Most Champagnes are made from among just three grapes-Chardonnay, Pinot Noir, and Pinot Meunier. Some are made from just one of each. (There may be Champagnes made from just Pinot Meunier but I don’t know of any; many Champagnes are a mixture of juice from two or three.)
However, it’s a little-known fact that there are actually 7 grapes permitted in Champagne: the three above, as well as Pinot Gris (sometimes called Fromenteau), Pinot Blanc, Petit Meslier, and Arbane. And there are a few-very few-Champagne makers who actually do use these grapes, but their bottles are mostly sold on the French domestic market as far as I can tell.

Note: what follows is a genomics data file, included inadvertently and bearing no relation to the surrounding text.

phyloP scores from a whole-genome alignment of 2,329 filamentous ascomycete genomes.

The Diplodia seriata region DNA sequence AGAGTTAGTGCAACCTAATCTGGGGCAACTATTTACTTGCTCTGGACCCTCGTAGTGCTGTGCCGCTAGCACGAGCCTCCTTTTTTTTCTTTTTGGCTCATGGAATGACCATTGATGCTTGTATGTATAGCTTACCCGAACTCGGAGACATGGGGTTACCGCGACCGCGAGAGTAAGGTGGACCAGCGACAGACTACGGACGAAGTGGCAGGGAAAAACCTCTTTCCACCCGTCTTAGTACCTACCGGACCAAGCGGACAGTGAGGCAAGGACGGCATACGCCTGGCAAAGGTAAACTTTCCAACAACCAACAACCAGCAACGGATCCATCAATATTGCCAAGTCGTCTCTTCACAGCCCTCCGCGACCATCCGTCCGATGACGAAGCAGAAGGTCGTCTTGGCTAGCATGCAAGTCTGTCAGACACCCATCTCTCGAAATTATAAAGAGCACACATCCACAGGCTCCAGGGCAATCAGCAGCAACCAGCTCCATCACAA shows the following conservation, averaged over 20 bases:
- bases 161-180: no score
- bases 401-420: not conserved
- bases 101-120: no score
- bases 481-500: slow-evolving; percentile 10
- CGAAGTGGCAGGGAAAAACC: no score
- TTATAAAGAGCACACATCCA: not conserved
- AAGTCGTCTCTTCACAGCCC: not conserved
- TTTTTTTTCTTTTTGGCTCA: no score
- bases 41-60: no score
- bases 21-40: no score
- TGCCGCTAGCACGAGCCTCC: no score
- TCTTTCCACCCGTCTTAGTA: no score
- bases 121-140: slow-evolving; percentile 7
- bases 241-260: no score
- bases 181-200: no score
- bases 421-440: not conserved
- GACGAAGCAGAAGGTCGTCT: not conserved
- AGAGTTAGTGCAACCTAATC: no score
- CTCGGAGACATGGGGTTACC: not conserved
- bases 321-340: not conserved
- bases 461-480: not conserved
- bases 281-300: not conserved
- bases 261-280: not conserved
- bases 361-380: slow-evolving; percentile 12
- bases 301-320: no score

Blanc de Blancs is white Champagne made from 100% Chardonnay. Blancs de Noirs is white Champagne made from Pinot Noir or rarely Pinot Meunier grapes, or often both. There’s little or no color from those red grapes, though, because the juice is gently pressed and then fermented with no skin contact. Sometimes you’ll see a slight hint of gray or pink in these wines.